Back Row (left to right): coach Jim Annino, Craig Dixon, Jack Lefebvre, Joey Potenza, Jared Semper, Ben Fagan, Dave Weston, Brandon Berean, Ian Mihalopoulos, coach Jeff Glowa
Front Row (left to right): Ryan Santello, Anthony Valentin, Jack Corona, Ethan UCol, Tyler Keithan, Ryan Rozich, Henry Stearns, coach John Matteis, Mike Baranski (very front)
The baseball team at Cromwell Middle School had a season for the ages, painting a picture of perfection by defeating all 11 opponents they faced in 2019.
“I’ve been coaching for 15 years and I’ve known a couple of the other teams that have gone undefeated but, being a smaller school, I never thought we would do it,” said veteran skipper Jim Annino, “It’s a very mature group of kids. They all seemed to like each other and regardless of the record they would have been the same.”
“We’re usually close to .500 or below but this season was different. There was great leadership from the kids on this team,” added assistant coach John Matteis.
Perfection began with an 8-5 season-opening win over perennial powerhouse Berlin, who had dominated the season series with Cromwell in previous years.
“They are usually really good. They’re a bigger school, so they have so many more kids to pull from,” Matteis said of Berlin, “Just seeing how we started the season, we were hopeful that it would be different. We just kept rolling with it.”
Following the opener, Annino sensed there was something special about the 2019 group.
“We were up two or three runs and they came back and scored a couple of us. Previous teams would have folded but these kids responded and got the runs back. It was a harbinger of what was going to come for the rest of the season.”
“We preached doing the little things, and our kids were phenomenal at laying down bunts and moving kids along. I think that’s what made the difference.”
What followed was 10 more wins for a team that had all the right pieces fall into place at the right time.
“We just had a lot of talent, a lot of size. We had good pitching, most games one pitcher went the majority of the game. The way our scheduled worked out, one week we played four games, so it was good to have a lot of depth at pitching. We had a lot of depth all around,” added Annino.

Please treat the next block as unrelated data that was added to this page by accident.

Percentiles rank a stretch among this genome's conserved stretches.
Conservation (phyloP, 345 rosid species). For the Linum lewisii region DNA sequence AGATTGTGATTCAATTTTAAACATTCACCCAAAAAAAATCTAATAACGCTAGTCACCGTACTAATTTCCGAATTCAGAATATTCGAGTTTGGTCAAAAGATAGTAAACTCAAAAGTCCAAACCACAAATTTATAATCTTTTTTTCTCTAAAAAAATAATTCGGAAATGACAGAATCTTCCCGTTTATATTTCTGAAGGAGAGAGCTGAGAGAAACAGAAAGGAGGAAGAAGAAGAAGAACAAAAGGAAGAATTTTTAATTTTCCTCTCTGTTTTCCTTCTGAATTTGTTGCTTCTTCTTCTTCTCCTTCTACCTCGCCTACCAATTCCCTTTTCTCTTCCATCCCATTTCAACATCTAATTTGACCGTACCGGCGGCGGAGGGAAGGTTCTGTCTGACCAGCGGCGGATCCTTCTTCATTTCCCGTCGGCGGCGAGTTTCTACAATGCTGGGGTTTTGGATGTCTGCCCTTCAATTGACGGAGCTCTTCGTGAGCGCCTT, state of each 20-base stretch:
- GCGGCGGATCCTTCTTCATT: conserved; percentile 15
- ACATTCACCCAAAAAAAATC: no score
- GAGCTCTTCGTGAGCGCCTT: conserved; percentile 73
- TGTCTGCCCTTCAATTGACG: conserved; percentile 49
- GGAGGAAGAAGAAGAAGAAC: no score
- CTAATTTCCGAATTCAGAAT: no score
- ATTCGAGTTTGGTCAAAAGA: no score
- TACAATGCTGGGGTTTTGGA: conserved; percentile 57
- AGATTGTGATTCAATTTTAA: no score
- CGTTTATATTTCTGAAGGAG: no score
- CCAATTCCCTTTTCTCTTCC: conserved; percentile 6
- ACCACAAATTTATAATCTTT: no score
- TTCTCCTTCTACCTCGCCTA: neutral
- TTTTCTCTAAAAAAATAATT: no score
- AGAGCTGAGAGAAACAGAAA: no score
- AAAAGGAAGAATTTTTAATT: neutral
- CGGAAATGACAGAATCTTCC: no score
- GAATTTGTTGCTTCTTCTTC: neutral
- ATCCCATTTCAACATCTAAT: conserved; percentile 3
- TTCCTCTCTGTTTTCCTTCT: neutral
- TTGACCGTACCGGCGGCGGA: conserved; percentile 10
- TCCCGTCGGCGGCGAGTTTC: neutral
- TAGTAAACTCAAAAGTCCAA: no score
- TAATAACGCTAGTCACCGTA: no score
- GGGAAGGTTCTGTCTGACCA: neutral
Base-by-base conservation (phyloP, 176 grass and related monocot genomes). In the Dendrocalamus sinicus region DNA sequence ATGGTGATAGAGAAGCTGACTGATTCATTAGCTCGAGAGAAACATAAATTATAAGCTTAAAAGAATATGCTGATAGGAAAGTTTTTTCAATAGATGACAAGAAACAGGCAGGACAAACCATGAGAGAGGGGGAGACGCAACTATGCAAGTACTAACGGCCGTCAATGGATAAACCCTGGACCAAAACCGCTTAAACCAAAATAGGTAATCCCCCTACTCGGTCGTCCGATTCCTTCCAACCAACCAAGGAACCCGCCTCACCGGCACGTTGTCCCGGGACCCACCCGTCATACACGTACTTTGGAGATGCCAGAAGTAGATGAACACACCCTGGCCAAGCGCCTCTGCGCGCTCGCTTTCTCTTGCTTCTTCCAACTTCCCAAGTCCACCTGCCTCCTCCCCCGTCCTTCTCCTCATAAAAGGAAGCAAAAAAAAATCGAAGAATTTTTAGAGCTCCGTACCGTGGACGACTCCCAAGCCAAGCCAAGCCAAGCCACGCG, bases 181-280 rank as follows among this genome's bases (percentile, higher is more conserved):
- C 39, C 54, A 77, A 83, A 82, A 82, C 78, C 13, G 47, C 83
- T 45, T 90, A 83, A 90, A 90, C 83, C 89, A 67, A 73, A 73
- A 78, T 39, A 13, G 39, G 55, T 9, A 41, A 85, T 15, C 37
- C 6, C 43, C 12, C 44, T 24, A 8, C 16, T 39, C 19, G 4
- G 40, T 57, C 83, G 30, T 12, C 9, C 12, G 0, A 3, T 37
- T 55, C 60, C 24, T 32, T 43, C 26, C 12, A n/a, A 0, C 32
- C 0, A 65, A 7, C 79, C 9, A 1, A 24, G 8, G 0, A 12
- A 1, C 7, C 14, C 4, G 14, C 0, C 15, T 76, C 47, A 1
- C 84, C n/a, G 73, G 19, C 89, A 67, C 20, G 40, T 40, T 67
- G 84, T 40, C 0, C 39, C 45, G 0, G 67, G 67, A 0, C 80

Brandon Berean was one of those who shined atop the mound, throwing a no-hitter and another one-hitter, and surrendering minimal runs throughout the season.
Catcher Henry Sterns was another standout, producing from behind the plate and rallying the team by leading players-only meetings during close games.
“Anytime we needed a lift he would always make some kind of a speech. It seemed to work every time,” Matteis said of Sterns, “Our guys never put their heads down, they never look worried that they could lose.”
Production came from the entire roster, including standouts Ian Mihalopoulos and Ben Fagan, who Matteis praised for his hustle.
“Every hit he’d run down, he’d dive after anything. He played multiple positions and was the type of guy that would run out of bounds to catch anything. Very fast, very athletic, a great overall leader on the team.”
Matteis, who teaches STEM at the Middle School, joined Annino in the dugout seven years ago.
“I was doing it for the first eight years by myself and having him come on and split the duties has really helped,” said Annino, who also has Jeff Glowa on his staff, “With some of the drills we get a lot more done with two or three people than with one. I think that’s made a big impact on the program, more repetition.”
As the wins piled up the idea of an undefeated season started to become a reality.
“We tried not to talk about it because we didn’t want to jinx it,” a smiling Matteis recalled.
At 10-0, the team needed one more win over East Hampton to complete the undefeated season.
It was a tight game for the few innings, but just like they had done all season, the team closed with another emphatic win.
Following the victory, Matteis had a jug of water dumped on him in celebration. It was a high-water mark, literally and figuratively, for a team that cemented their legacy at CMS.
“The fact that every player played every game and there was not a single player that we had to worry about putting in spots. Kids would play anywhere we told them to go,” Matteis said of the lasting impression of the championship squad, “It’s like they say, you’re only as strong as your weakest link and we didn’t have one. There was no weak link. It made it great for playing time, nobody was just sitting the bench, everyone was a part of every win. We didn’t just put our top nine out there. Especially at the middle school level when you’re trying to get everyone a chance to have those starting roles to see what that feels like. I hope we continue to have teams like this, but we were really lucky to have a team like this. It was not only great to have great kids, but great parents to go along with them.”
Shortly after the season ended, the parents had shirts made for the players that read ‘Undefeated’.
The shirts not only symbolized a perfect record, but also a perfect team that came together at the perfect time.
“Whoever we threw in, it seemed to work this year,” said Annino, “It was really a team effort from top to bottom.”
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Sports Editor for the Rare Reminder, Glastonbury Citizen, and Rivereast News Bulletin